Also called a shore platform, a wave-cut notch is a narrow flat area that is normally found at the base of a sea cliff or the shoreline of a sea, lake or bay. It forms by the action of waves hitting against the face of the cliff. Wave-cut notches are mostly obvious during low tides when they become visible as huge, flat rocks.
Wave-cut notches are only identified when sand is moved by a storm or during low tide periods. They are formed as waves hit a cliff between the high and low tide lines. Eventually the notches grow to become caves, then are undermined by continuing wave action until the cliff collapses. Once the cliff is the same level as the beach, it becomes less possible for the sea to continue eroding the remaining rock. Given the right conditions, the continuous landward retreat and erosion of the cliff results in a flat, wide rock that looks as if the rock’s foundation has been exposed.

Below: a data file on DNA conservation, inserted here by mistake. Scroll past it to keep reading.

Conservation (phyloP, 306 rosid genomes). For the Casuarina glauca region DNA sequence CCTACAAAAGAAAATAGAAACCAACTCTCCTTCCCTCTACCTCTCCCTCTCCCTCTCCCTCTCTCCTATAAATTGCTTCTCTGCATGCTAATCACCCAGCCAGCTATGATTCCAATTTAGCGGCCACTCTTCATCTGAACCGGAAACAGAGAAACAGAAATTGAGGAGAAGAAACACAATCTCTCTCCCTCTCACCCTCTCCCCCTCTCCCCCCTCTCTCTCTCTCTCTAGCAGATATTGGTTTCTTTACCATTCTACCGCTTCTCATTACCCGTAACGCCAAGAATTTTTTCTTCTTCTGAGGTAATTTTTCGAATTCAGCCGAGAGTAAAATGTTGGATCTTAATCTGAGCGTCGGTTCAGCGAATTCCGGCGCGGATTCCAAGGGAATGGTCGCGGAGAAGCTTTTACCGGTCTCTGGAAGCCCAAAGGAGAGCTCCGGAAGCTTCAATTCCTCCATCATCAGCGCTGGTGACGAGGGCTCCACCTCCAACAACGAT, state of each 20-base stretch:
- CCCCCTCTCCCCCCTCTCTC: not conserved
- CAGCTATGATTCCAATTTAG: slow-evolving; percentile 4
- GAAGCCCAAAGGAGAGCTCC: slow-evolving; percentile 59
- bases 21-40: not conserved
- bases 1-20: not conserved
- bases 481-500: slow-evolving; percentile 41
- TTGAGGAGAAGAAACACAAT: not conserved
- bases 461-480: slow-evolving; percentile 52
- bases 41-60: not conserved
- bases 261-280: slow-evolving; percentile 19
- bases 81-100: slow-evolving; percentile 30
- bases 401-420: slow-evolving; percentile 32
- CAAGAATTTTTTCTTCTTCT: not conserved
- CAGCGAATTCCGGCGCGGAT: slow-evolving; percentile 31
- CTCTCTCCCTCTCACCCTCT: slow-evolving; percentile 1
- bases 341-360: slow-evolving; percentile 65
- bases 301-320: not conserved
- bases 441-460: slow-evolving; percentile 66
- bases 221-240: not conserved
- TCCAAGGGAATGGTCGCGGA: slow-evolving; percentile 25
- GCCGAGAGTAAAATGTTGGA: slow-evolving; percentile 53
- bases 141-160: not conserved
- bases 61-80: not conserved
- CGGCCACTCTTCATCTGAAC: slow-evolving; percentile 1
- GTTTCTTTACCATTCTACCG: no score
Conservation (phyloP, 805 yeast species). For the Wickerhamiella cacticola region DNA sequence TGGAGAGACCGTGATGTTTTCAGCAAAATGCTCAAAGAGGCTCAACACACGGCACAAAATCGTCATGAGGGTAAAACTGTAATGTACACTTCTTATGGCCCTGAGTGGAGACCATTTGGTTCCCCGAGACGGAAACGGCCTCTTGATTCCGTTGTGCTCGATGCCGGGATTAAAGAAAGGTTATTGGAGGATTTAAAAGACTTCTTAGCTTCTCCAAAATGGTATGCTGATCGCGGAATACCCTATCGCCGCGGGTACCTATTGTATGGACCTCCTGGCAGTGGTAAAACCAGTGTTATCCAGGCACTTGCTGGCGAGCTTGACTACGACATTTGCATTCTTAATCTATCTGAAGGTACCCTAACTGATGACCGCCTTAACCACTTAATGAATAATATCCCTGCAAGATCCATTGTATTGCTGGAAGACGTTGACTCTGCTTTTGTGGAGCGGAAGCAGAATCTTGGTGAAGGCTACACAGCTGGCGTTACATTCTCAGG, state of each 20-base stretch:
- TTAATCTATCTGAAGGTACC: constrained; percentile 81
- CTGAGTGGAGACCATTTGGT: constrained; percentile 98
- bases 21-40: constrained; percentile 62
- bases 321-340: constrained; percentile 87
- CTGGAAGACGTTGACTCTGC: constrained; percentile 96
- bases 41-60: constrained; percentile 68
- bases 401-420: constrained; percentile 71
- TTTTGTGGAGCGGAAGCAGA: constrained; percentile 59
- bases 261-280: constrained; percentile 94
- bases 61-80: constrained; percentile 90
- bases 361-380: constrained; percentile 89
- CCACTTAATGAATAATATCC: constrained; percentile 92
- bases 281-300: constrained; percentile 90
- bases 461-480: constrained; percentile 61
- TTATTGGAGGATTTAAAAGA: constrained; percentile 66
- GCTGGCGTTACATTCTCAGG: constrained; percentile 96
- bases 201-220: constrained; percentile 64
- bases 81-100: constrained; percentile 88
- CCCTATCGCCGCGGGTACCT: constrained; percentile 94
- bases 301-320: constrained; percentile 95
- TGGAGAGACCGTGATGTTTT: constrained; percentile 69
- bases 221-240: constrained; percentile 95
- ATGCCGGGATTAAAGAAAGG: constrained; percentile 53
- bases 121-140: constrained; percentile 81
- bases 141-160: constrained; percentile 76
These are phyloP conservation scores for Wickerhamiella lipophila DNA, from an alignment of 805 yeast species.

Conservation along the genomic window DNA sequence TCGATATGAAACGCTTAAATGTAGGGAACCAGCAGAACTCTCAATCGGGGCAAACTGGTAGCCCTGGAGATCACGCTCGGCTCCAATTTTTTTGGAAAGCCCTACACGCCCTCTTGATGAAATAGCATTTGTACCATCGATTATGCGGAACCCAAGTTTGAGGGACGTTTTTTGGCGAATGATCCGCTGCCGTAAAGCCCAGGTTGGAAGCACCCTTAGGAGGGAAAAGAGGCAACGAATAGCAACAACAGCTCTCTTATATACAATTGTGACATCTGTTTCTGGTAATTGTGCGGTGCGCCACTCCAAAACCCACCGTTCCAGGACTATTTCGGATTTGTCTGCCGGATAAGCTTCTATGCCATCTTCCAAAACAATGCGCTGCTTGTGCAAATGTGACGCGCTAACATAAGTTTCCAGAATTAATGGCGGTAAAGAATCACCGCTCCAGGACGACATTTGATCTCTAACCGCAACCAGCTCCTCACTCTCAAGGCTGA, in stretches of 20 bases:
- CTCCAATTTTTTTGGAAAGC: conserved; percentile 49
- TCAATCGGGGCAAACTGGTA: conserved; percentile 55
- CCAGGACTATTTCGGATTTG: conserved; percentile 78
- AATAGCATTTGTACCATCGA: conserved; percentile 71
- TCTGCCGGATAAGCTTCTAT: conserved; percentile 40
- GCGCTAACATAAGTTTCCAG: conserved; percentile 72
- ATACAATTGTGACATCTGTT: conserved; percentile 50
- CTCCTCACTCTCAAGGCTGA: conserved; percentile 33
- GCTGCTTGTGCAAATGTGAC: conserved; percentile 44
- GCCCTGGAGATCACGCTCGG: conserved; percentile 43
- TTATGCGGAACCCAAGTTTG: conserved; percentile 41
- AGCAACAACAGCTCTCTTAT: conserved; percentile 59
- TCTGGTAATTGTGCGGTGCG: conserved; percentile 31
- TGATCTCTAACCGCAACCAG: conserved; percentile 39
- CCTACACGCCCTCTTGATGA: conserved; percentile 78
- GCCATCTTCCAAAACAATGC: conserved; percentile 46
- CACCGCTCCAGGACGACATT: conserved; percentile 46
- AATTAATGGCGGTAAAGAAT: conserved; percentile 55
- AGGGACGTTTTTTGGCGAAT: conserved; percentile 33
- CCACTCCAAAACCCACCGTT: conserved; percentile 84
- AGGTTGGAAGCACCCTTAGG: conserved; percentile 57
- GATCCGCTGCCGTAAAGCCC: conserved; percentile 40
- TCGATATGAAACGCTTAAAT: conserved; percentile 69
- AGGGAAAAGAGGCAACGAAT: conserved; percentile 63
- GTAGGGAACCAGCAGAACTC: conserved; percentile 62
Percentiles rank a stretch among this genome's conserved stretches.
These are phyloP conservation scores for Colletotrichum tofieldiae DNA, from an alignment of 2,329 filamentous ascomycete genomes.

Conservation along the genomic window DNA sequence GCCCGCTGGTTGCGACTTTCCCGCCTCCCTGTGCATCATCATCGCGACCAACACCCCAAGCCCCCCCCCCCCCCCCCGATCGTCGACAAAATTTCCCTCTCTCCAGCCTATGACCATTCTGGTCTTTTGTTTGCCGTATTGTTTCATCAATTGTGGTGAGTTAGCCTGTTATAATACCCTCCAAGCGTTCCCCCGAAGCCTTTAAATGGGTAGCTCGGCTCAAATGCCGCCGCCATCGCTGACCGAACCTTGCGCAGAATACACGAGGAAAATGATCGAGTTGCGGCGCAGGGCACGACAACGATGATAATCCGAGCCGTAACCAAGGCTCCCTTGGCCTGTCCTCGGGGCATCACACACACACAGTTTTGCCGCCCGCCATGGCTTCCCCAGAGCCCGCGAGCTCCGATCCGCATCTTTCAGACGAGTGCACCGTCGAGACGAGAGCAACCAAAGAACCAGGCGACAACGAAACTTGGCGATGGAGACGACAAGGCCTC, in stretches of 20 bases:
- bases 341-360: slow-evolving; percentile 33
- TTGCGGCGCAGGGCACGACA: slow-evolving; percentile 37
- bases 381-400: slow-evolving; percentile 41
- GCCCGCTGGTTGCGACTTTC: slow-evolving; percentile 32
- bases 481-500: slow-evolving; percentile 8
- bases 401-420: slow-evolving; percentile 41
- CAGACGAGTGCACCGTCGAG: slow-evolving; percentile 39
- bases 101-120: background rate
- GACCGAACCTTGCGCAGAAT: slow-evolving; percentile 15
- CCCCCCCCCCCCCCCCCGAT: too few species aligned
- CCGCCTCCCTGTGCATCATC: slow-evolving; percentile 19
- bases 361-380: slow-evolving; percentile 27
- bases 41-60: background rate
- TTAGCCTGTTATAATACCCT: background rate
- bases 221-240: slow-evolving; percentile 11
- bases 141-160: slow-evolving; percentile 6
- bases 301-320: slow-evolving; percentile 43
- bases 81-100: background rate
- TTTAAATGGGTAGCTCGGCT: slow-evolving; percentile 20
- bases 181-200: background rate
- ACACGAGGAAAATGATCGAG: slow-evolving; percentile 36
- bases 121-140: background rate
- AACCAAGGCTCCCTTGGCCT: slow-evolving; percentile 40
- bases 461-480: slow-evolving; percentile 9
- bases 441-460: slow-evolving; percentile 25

Wave-cut notches sometimes provide evidence about sea levels in the past. When researchers find these raised surfaces behind present-day beaches, they provide evidence of higher sea levels that existed in the geological past. Through studying fossils found in the platform or through scientific dating methods, geologists and geographers can often determine when the platform was formed.